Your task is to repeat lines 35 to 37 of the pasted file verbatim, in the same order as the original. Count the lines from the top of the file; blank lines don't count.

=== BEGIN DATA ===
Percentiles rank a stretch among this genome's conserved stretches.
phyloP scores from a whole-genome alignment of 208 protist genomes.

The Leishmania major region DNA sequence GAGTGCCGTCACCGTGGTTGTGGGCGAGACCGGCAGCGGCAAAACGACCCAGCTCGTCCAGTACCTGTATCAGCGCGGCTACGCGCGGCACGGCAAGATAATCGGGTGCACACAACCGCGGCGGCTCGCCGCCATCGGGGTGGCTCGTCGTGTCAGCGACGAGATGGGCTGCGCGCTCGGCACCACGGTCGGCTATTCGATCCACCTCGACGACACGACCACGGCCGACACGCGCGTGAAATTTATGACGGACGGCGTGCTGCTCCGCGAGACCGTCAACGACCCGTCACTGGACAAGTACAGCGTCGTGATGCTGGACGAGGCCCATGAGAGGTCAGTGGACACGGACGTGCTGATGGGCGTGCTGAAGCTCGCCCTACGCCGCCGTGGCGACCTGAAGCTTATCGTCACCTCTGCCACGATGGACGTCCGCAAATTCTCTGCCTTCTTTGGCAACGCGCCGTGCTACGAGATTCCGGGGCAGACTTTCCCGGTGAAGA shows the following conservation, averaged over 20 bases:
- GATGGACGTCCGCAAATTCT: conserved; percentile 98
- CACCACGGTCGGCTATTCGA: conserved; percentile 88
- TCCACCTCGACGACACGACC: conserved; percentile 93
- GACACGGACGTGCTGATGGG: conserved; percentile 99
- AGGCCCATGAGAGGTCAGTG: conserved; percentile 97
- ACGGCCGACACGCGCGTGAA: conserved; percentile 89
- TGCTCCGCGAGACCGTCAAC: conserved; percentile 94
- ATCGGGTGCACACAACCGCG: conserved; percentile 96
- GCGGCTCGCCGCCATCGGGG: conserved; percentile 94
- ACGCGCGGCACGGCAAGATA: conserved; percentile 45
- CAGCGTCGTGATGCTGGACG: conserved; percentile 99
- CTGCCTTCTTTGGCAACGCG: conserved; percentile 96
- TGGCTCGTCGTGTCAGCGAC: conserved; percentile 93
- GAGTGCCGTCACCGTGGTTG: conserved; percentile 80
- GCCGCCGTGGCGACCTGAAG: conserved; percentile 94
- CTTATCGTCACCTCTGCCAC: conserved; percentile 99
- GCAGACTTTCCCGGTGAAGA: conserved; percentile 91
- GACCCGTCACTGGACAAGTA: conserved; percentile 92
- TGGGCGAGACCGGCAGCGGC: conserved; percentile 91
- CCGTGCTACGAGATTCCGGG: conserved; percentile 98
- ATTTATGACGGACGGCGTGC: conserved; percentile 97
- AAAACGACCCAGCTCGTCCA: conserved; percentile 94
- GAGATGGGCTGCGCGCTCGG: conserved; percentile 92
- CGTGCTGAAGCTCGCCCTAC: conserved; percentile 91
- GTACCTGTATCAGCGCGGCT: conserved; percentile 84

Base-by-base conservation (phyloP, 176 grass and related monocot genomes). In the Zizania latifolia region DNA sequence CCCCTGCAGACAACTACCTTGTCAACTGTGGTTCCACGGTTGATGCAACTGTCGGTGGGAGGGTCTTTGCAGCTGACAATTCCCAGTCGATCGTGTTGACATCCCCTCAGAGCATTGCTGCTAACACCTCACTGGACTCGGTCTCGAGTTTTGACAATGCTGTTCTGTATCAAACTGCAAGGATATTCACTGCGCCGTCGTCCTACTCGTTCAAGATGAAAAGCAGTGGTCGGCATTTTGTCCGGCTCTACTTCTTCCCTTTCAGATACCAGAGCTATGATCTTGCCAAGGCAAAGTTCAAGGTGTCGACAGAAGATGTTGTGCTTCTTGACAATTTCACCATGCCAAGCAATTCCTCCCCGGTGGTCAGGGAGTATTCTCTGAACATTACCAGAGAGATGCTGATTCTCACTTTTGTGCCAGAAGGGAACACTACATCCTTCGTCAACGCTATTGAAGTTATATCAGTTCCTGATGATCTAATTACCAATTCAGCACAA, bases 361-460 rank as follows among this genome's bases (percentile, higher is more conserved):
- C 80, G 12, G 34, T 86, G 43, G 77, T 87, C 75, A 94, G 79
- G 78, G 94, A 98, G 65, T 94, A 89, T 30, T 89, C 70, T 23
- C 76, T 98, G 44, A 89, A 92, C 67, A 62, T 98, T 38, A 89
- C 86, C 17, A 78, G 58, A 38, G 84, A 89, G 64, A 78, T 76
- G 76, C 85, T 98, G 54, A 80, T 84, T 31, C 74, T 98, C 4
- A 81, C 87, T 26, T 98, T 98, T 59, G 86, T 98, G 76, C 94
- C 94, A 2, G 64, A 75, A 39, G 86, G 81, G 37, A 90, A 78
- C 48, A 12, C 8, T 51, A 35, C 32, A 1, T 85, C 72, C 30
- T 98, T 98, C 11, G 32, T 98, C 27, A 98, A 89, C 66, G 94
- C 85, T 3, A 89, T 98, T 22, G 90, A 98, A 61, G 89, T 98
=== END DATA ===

- A 81, C 87, T 26, T 98, T 98, T 59, G 86, T 98, G 76, C 94
- C 94, A 2, G 64, A 75, A 39, G 86, G 81, G 37, A 90, A 78
- C 48, A 12, C 8, T 51, A 35, C 32, A 1, T 85, C 72, C 30